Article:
— as you are | you are the prayer, nayyirah waheed

Thursday, June 30, 2016

The End of the Pier

The End of the Pier
by Nicole Callihan

I walked to the end of the pier
and threw your name into the sea,
and when you flew back to me—
a silver fish—I devoured you,
cleaned you to the bone. I was through.
But then you came back again:
as sun on water. I reached for you,
skimmed my hands over the light of you.
And when the sky darkened,
again, I thought it was over, but then,
you became water. I closed my eyes
and lay on top of you, swallowed you,
let you swallow me too. And when
you carried my body back to shore—
as I trusted that you would do—
well, then, you became shore too,
and I knew, finally, I would never be through.

Friday, June 24, 2016


by me

To find it you'll have to walk West
60 feet beyond the remains of the semaphores
of the old P&W decorated in decaying ivy,
beyond the blown out boulders lining the trail
and the yellow forsythia that sticks out between the
squares of chicken wire in the neighbor's yard.
You'll have to walk further down the path with green gardener snakes,
past the boys throwing stones at the falcon on the tree branch, unblinking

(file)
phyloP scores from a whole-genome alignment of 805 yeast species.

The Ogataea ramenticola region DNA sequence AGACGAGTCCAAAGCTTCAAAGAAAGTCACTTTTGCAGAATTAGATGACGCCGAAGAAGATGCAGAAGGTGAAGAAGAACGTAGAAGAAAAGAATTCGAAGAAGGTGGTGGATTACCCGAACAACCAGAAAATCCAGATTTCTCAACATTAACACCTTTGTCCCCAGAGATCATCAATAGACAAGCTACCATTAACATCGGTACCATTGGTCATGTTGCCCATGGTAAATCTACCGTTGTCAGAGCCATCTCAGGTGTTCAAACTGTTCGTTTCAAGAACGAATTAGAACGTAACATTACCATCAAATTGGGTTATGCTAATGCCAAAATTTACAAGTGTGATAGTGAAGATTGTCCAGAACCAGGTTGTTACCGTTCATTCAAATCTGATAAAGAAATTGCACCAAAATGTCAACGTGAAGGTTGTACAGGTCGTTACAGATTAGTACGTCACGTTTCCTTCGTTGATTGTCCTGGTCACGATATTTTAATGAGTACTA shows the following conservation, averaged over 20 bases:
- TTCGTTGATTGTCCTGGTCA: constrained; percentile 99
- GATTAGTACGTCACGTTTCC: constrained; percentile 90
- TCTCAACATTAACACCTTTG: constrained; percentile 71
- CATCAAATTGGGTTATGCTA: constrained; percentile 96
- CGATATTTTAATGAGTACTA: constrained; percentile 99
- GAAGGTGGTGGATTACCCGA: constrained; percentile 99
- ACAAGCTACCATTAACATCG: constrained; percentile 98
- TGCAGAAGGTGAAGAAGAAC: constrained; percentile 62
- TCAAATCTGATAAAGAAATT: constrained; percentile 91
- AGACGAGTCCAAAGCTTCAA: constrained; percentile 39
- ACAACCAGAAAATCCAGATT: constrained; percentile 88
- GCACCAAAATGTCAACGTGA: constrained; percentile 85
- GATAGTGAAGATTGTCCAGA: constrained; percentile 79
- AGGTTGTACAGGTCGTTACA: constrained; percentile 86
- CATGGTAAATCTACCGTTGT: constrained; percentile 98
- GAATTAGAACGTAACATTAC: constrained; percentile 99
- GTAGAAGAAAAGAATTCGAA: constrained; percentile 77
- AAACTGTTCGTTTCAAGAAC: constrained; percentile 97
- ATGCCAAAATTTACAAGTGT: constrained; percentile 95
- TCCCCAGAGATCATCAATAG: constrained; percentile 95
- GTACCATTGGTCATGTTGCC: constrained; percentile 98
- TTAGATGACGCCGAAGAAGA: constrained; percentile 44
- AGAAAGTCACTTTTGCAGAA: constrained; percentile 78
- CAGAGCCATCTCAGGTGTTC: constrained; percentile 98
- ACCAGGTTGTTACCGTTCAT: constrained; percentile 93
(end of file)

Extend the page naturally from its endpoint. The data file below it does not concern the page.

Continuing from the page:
past the biker playing Johnny Cash,
"I keep a close watch on this heart of mine,"
past the gurgling brook that bubbles against the grey rocks
"I keep my eyes wide open all the time,"
into the vegas nerve of the forest covered in patches of moss,
several hundred feet beyond the sloping meadow where the lark
stands majestic, puffing his breast and closing his eyes into the sun,
up the hill past the wooden bench where I once carved our names
and into the cul-de-sac of crumbling homes where the ravens - large as laptops - live.
When you think you've found it, turn around to
find the place with the tiniest flower, where the cardinals fly in double helixes
along invisible wavelengths  and the curved marble statue
offers itself to you like an outstretched hand.
Take it. Place your cheek to its surface.
Run your finger along the cracks on its side. And whisper to it,
"because you're mine."

The word "Vegas" means wandering in Latin, and it is an apropos title not only for the poem but for the time in my life when  I wrote it, which was back in March after a particularly strange and difficult time. To cope, I spent a lot of my free time walking on a trail behind my apartment, watching nature as it slipped through the grip of winter into one of the loveliest springs I can ever remember. Each day I watched as buds unfolded, as colors began to change from greys and browns to soft pinks and pale violets and as the natural, animal and human world began to open up to me like the outstretched hand I mention. Really, it is a love poem to myself and almost an internal map to places outside that mirrored places inside - an interior gesture of friendship and recognition that I was able to accept after many hours of being in nature as it returned to its yearly place of ease and undoing. I think there is nothing more powerful than to claim certain parts of yourself that you've either buried or kept hidden from yourself. Much like the transition from winter to spring, the act of shedding light on and removing the covering over our secret selves, is a kind of rebirth and renewal that has its own magic.